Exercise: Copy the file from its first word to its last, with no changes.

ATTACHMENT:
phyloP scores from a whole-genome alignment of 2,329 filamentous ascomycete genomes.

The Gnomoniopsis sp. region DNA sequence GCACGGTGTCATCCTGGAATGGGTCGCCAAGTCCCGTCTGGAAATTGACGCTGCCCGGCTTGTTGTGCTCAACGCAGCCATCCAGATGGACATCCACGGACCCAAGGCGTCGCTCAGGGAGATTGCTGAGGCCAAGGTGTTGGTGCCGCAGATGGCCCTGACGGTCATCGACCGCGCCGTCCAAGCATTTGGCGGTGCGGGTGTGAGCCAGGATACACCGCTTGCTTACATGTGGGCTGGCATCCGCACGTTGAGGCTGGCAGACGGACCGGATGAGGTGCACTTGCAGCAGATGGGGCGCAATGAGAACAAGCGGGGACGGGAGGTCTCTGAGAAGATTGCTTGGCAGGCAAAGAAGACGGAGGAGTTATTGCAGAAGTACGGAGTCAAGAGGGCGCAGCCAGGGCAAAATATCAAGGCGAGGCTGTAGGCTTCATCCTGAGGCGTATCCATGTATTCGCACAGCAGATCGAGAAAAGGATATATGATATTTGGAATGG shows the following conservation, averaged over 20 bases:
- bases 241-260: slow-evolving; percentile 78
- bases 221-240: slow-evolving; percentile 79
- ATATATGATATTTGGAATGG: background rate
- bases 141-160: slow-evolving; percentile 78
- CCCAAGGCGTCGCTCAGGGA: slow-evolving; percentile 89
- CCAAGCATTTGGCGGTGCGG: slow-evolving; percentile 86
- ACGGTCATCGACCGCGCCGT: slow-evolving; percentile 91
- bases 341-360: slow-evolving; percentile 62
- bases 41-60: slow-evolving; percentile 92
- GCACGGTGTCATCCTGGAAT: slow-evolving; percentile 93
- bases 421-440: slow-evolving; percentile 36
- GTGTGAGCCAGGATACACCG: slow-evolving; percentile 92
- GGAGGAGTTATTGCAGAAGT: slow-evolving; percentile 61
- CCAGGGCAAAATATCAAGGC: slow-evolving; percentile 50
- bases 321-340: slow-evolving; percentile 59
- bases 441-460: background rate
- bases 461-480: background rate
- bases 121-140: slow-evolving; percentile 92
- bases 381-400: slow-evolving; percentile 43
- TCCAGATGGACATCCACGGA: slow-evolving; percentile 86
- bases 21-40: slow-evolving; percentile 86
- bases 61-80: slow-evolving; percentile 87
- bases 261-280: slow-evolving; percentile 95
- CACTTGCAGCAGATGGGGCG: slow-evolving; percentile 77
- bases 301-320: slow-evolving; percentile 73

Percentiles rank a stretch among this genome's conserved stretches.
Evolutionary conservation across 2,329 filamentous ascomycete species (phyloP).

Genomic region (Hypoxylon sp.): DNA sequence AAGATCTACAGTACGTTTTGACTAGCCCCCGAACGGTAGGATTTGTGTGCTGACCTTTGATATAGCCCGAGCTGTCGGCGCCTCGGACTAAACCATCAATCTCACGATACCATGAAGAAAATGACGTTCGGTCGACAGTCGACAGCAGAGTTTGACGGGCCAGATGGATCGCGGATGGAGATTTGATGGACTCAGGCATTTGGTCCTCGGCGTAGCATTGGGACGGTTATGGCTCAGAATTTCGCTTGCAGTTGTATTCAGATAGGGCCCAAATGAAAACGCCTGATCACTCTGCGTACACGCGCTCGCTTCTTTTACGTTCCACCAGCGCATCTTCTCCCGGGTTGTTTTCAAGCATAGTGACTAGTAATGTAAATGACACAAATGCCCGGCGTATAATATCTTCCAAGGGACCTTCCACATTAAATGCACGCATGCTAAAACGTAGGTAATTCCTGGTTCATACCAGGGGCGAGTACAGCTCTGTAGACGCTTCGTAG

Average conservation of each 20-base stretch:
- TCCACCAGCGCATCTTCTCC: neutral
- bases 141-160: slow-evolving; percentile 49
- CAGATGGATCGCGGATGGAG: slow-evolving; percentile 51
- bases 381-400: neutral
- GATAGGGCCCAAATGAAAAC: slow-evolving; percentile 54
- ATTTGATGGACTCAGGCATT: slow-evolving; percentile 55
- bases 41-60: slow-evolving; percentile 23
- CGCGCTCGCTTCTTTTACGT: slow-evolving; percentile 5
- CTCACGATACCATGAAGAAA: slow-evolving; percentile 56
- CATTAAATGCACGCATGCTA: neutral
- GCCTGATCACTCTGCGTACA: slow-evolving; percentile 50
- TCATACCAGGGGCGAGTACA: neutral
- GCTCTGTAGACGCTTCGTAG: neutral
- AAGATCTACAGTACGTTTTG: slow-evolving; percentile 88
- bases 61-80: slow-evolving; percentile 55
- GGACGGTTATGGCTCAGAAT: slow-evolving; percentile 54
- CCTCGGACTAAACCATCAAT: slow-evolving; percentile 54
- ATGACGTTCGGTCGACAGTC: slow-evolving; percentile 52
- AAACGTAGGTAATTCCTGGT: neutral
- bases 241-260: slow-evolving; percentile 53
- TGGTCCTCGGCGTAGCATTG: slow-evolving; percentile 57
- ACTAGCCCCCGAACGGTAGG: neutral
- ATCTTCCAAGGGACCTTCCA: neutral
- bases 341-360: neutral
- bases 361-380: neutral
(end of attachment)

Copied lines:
phyloP scores from a whole-genome alignment of 2,329 filamentous ascomycete genomes.

The Gnomoniopsis sp. region DNA sequence GCACGGTGTCATCCTGGAATGGGTCGCCAAGTCCCGTCTGGAAATTGACGCTGCCCGGCTTGTTGTGCTCAACGCAGCCATCCAGATGGACATCCACGGACCCAAGGCGTCGCTCAGGGAGATTGCTGAGGCCAAGGTGTTGGTGCCGCAGATGGCCCTGACGGTCATCGACCGCGCCGTCCAAGCATTTGGCGGTGCGGGTGTGAGCCAGGATACACCGCTTGCTTACATGTGGGCTGGCATCCGCACGTTGAGGCTGGCAGACGGACCGGATGAGGTGCACTTGCAGCAGATGGGGCGCAATGAGAACAAGCGGGGACGGGAGGTCTCTGAGAAGATTGCTTGGCAGGCAAAGAAGACGGAGGAGTTATTGCAGAAGTACGGAGTCAAGAGGGCGCAGCCAGGGCAAAATATCAAGGCGAGGCTGTAGGCTTCATCCTGAGGCGTATCCATGTATTCGCACAGCAGATCGAGAAAAGGATATATGATATTTGGAATGG shows the following conservation, averaged over 20 bases:
- bases 241-260: slow-evolving; percentile 78
- bases 221-240: slow-evolving; percentile 79
- ATATATGATATTTGGAATGG: background rate
- bases 141-160: slow-evolving; percentile 78
- CCCAAGGCGTCGCTCAGGGA: slow-evolving; percentile 89
- CCAAGCATTTGGCGGTGCGG: slow-evolving; percentile 86
- ACGGTCATCGACCGCGCCGT: slow-evolving; percentile 91
- bases 341-360: slow-evolving; percentile 62
- bases 41-60: slow-evolving; percentile 92
- GCACGGTGTCATCCTGGAAT: slow-evolving; percentile 93
- bases 421-440: slow-evolving; percentile 36
- GTGTGAGCCAGGATACACCG: slow-evolving; percentile 92
- GGAGGAGTTATTGCAGAAGT: slow-evolving; percentile 61
- CCAGGGCAAAATATCAAGGC: slow-evolving; percentile 50
- bases 321-340: slow-evolving; percentile 59
- bases 441-460: background rate
- bases 461-480: background rate
- bases 121-140: slow-evolving; percentile 92
- bases 381-400: slow-evolving; percentile 43
- TCCAGATGGACATCCACGGA: slow-evolving; percentile 86
- bases 21-40: slow-evolving; percentile 86
- bases 61-80: slow-evolving; percentile 87
- bases 261-280: slow-evolving; percentile 95
- CACTTGCAGCAGATGGGGCG: slow-evolving; percentile 77
- bases 301-320: slow-evolving; percentile 73

Percentiles rank a stretch among this genome's conserved stretches.
Evolutionary conservation across 2,329 filamentous ascomycete species (phyloP).

Genomic region (Hypoxylon sp.): DNA sequence AAGATCTACAGTACGTTTTGACTAGCCCCCGAACGGTAGGATTTGTGTGCTGACCTTTGATATAGCCCGAGCTGTCGGCGCCTCGGACTAAACCATCAATCTCACGATACCATGAAGAAAATGACGTTCGGTCGACAGTCGACAGCAGAGTTTGACGGGCCAGATGGATCGCGGATGGAGATTTGATGGACTCAGGCATTTGGTCCTCGGCGTAGCATTGGGACGGTTATGGCTCAGAATTTCGCTTGCAGTTGTATTCAGATAGGGCCCAAATGAAAACGCCTGATCACTCTGCGTACACGCGCTCGCTTCTTTTACGTTCCACCAGCGCATCTTCTCCCGGGTTGTTTTCAAGCATAGTGACTAGTAATGTAAATGACACAAATGCCCGGCGTATAATATCTTCCAAGGGACCTTCCACATTAAATGCACGCATGCTAAAACGTAGGTAATTCCTGGTTCATACCAGGGGCGAGTACAGCTCTGTAGACGCTTCGTAG

Average conservation of each 20-base stretch:
- TCCACCAGCGCATCTTCTCC: neutral
- bases 141-160: slow-evolving; percentile 49
- CAGATGGATCGCGGATGGAG: slow-evolving; percentile 51
- bases 381-400: neutral
- GATAGGGCCCAAATGAAAAC: slow-evolving; percentile 54
- ATTTGATGGACTCAGGCATT: slow-evolving; percentile 55
- bases 41-60: slow-evolving; percentile 23
- CGCGCTCGCTTCTTTTACGT: slow-evolving; percentile 5
- CTCACGATACCATGAAGAAA: slow-evolving; percentile 56
- CATTAAATGCACGCATGCTA: neutral
- GCCTGATCACTCTGCGTACA: slow-evolving; percentile 50
- TCATACCAGGGGCGAGTACA: neutral
- GCTCTGTAGACGCTTCGTAG: neutral
- AAGATCTACAGTACGTTTTG: slow-evolving; percentile 88
- bases 61-80: slow-evolving; percentile 55
- GGACGGTTATGGCTCAGAAT: slow-evolving; percentile 54
- CCTCGGACTAAACCATCAAT: slow-evolving; percentile 54
- ATGACGTTCGGTCGACAGTC: slow-evolving; percentile 52
- AAACGTAGGTAATTCCTGGT: neutral
- bases 241-260: slow-evolving; percentile 53
- TGGTCCTCGGCGTAGCATTG: slow-evolving; percentile 57
- ACTAGCCCCCGAACGGTAGG: neutral
- ATCTTCCAAGGGACCTTCCA: neutral
- bases 341-360: neutral
- bases 361-380: neutral